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Fukuyama feels a bit neocontrary

The theorist, a recovering neocon, hopes we've learned some lessons.

By FRANCIS FUKUYAMA Special to the Times
Published February 11, 2007


Leading up to the invasion of Iraq, neoconservative theorists saw America exercising a benevolent hegemony over the world, using its enormous power wisely and decisively to fix problems such as terrorism, proliferation, rogue states and human rights abuses.

But even if friends and allies were inclined to trust America's good intentions, it would be hard for them not to be dismayed at the actual execution of policy and the amount of broken china this particular bull left behind.

The failure to absorb Iraq's lessons has been evident in the neoconservative discussion of how to deal with Iran's growing regional power, and its nuclear program. Iran today constitutes a huge challenge for the United States, as well as for America's friends in the Middle East. Unlike al-Qaida, Iran is a state, deeply rooted historically (unlike Iraq) and flush with resources as a result of energy price rises. It is ruled by a radical Islamist regime that - particularly since Mahmoud Ahmadinejad's election in June 2005 - has turned in a disturbingly intolerant and aggressive direction.

The United States unintentionally abetted Iran's regional rise by invading Iraq, eliminating the Baathist regime as a counterweight, and empowering Shiite parties close to Tehran. It seems reasonably clear that Iran wants nuclear weapons, despite protestations that its program is only for civilian purposes; nuclear energy makes little sense for a country sitting on some of the world's largest oil reserves, but it makes sense as the basis for a weapons program. It is completely rational for the Iranians to conclude that they will be safer with a bomb.

It is easy to outline the obstacles to a negotiated end to the Iranian program, but much harder to come up with an alternative strategy. Use of force looks very unappealing. The United States is hardly in a position to invade and occupy yet another country, especially one much larger than Iraq. An attack would have to be conducted from the air, and it would not result in regime change, the only long-term means of stopping the WMD program.

It is hard to have much confidence that U.S. intelligence on Iranian facilities is any better than it was in the case of Iraq. An air campaign is much more likely to build support for the regime than to topple it, and will stimulate terrorism and attacks on American facilities and friends around the globe.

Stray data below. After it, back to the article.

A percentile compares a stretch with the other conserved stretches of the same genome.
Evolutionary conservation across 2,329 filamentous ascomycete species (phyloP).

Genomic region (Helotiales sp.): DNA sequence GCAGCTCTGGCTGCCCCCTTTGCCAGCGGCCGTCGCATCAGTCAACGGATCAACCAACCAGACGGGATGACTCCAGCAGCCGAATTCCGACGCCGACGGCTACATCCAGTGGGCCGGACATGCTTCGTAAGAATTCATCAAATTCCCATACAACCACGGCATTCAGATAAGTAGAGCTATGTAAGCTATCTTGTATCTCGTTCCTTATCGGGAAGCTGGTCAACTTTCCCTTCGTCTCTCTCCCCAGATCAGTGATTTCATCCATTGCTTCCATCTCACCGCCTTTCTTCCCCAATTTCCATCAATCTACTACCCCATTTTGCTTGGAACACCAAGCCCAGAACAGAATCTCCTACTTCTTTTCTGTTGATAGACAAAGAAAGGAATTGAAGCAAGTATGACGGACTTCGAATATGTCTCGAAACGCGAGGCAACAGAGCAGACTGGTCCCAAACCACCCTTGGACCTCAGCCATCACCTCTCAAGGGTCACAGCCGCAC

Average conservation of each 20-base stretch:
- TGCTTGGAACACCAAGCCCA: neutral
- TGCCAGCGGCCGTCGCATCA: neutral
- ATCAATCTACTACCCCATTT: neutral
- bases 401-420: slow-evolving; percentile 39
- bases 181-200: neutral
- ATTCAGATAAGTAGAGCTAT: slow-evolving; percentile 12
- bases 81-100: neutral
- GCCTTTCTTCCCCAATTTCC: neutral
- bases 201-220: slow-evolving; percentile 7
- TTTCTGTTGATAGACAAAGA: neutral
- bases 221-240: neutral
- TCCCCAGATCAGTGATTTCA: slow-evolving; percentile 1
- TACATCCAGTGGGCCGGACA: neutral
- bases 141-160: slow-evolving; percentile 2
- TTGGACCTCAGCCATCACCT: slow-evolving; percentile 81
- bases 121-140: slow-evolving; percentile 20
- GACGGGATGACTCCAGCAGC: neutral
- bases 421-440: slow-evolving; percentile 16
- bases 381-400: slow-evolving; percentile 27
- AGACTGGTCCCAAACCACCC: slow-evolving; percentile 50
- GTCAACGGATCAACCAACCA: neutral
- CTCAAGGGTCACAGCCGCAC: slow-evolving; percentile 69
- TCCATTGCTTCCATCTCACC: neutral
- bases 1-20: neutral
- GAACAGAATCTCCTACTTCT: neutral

None of these considerations, nor the debacle in Iraq, has prevented certain neoconservatives from advocating military action against Iran. Some insist that Iran poses an even greater threat than Iraq, avoiding the fact that their zealous advocacy of the Iraq invasion is what has destroyed America's credibility and undercut its ability to take strong measures against Iran.

All of this could well be correct. Ahmadinejad may be the new Hitler; the current negotiations could be our Munich accords; Iran could be in the grip of undeterrable religious fanatics; and the West might be facing a "civilizational" danger.

There are reasons for being less alarmist. Iran is, after all, a state, with equities to defend - it should be deterrable by other states possessing nuclear weapons; it is a regional and not a global power; it has in the past announced extreme ideological goals but has seldom acted on them when important national interests were at stake; and its decisionmaking process appears neither unified nor under the control of the most radical forces.

What I find remarkable about the neoconservative line of argument on Iran, however, is how little changed it is in its basic assumptions and tonalities from that taken on Iraq in 2002, despite the momentous events of the past five years and the manifest failure of policies that neoconservatives themselves advocated. What may change is the American public's willingness to listen to them.

This is an edited excerpt from America at the Crossroads, coming out in paperback next month. Fukuyama, who used to regard himself as a neocon, is author of The End of History, Trust, The Great Disruption, Our Posthuman Future and State Building. He is professor of International Political Economy at Johns Hopkins University.


America at the Crossroads: Democracy, Power and the Neo- conservative Legacy

By Francis Fukuyama

Yale University Press (paperback to be published March 28), 264 pp, $15

[Last modified February 11, 2007, 07:31:00]

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